115+ mm Freestyle Skis

General Characteristics:

– Flex pattern built for easy pressing and popping
– Wide waist widths meant for deep powder
– Near-symmetric dimensions
– Geared toward those with a propensity for finding deep, pristine snow


The all-new Ranger 115 FR takes the hard-charging characteristics of the Ranger Ti, and adds a bit of playfulness to the equation. The result is a ski that’s ultra-stable (check that score of 9.80, below) but is nimble and lively at the same time. Fischer utilizes a milled beech and poplar blend in the wood core for a solid ride that still shaves weight and promotes responsiveness, and adds in a Titanal reinforcement for a boost in strength. Our testers were blown away by the Ranger 115 FR. Andrew Benequista said, “Super fun in the fresh snow, crushed chopped up powder and railed groomers,” while Madeline Dunn stated, “Basically, I’m obsessed.”


The 2018-19 season marks the tenth anniversary of the very first Bent Chetler, and the powder planks have only gotten better with age—an attribute shared by its creator, Chris Benchetler. The Bent Chetler is a damn dream for surfing deep snow conditions, thanks to an ultra-light karuba wood core and HRZN Tech—horizontal rocker and lateral ABS sidewalls—in the tip and tails that transforms these babies into speed boats for the snow. Add in a carbon backbone and camber underfoot for stability, and you’ve got the whole package. “The poppiest pow ski ever,” described Adrian Bouthot. “Hops around like a butterfly but can put the landing gear down like a beast.”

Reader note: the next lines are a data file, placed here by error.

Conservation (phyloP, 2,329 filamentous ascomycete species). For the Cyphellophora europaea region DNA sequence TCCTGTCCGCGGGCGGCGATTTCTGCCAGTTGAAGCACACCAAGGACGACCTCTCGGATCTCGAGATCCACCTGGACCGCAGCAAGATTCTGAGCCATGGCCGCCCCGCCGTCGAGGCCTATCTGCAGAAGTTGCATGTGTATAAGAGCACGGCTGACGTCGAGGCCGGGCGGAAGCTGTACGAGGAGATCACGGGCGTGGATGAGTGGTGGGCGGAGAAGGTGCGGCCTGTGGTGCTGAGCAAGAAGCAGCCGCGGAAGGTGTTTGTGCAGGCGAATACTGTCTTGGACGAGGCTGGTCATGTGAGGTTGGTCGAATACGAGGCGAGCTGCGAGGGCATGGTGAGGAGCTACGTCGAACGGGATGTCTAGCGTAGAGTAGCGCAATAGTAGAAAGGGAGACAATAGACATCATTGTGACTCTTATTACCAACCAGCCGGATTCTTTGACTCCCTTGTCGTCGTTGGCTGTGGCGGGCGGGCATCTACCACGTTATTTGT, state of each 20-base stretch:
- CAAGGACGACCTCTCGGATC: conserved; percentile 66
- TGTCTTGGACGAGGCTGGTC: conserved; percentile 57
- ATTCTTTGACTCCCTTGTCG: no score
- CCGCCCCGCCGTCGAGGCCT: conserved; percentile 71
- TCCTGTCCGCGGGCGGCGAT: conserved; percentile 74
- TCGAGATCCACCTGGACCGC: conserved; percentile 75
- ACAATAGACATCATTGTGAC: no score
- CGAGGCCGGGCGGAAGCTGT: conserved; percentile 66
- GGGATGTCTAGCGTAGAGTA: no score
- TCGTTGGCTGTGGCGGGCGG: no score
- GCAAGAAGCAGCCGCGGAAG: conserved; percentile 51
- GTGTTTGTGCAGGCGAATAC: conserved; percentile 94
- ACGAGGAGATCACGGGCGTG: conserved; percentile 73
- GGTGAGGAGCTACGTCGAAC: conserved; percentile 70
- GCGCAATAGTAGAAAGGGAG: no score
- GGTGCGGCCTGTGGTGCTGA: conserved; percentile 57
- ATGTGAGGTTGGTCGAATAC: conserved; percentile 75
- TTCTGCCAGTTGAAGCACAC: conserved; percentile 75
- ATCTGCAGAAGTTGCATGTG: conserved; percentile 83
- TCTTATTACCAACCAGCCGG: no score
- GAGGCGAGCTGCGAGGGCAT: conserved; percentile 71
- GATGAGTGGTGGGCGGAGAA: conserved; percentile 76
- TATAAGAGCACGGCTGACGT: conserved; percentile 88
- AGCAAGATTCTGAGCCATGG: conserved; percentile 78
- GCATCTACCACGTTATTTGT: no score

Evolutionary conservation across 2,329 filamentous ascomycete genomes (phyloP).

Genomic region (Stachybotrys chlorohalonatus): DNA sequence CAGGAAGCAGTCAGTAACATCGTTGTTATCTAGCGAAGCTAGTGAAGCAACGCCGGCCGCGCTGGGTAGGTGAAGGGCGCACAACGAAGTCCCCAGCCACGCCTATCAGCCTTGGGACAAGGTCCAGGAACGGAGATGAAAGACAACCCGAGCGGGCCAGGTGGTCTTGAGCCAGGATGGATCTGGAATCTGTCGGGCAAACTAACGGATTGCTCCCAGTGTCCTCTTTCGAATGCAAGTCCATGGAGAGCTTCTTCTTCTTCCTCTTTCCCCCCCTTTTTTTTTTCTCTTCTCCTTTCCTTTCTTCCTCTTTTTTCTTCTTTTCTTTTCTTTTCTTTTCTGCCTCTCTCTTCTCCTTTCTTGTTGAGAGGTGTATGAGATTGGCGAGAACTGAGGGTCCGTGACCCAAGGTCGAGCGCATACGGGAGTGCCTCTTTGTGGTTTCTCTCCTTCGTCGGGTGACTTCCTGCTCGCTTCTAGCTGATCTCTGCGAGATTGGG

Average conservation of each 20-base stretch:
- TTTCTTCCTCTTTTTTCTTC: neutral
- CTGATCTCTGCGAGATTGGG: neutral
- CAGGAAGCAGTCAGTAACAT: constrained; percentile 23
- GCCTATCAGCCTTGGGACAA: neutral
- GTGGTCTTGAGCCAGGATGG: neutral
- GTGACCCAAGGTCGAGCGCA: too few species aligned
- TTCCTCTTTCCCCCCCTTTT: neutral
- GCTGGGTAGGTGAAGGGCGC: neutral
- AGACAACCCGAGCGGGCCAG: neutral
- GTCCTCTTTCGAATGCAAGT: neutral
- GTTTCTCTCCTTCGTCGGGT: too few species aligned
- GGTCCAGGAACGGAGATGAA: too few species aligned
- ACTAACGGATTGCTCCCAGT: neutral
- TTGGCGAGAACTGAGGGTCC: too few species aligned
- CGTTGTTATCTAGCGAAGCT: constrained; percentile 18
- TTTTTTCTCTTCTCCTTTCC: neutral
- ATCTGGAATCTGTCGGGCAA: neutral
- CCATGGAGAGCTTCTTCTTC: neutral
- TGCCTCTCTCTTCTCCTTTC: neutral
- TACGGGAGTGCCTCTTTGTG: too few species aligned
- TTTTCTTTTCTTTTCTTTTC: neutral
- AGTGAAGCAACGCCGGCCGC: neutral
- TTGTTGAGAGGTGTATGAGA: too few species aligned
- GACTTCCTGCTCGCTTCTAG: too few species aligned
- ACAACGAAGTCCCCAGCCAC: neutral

The InThayne reflects its father, in-house ski builder Thayne Rich, and his own skiing sensibilities. Rich sought the ultimate freestyle powder ski, and so he fused characteristics of both the 4FRNT Devastator and Renegade to come up with a fully rockered ski with a stiffer flex in the tail for added “stompability.” The testing crew praised Rich’s efforts. Scott Kramer commented, “InThayne in the membrane! Such a great, jibby ski, it wants to pop and slarve,” and Casey Jillson said, “Very playful, maneuverable and user-friendly.” These qualities derive from the aforementioned full rocker profile, 117 mm waist width and blend of stiff maple and lively aspen in the core. Well done, Thayne.


When you have the minds of legends like Pep Fujas and Sean Pettit helping to create a ski, you know that 1) It’s meant to surf the deepest of the deep, and 2) It’s playful “AF.” Don’t believe us? Take it from tester Adrian Bouthot, “You can feel Pep and Pettit’s influence on these bad boys. They pop, slash and tap better than most at this size. It’s also super stable and provides an amazing landing platform.” To reflect Pep and Pettit’s sensibilities, K2 employed an asymmetrical shape, an elongated taper on the outside edge, which shortens the uphill ski’s effective edge, allowing for seamless butters and slashes. The ski is also built with denser fir wood over the edges for strength and aspen with carbon stringers down the center to increase liveliness.


With tip and tail rocker, a near-symmetrical build, 115 mm waist width and a lively poplar wood core, the Nomad 115 is a terrific tool for the big-mountain skier who employs a more playful skiing style. Our testers praised its nimbleness, especially considering its size. “I have loved every single one of Icelantic’s models that I’ve had the opportunity to ride,” noted Madeline Dunn. “This Nomad 115 takes the cake. It carves just as well as the skinnier sticks while delivering that boaty, floaty vibe you need and crave in the powder. Strong work, Icey!”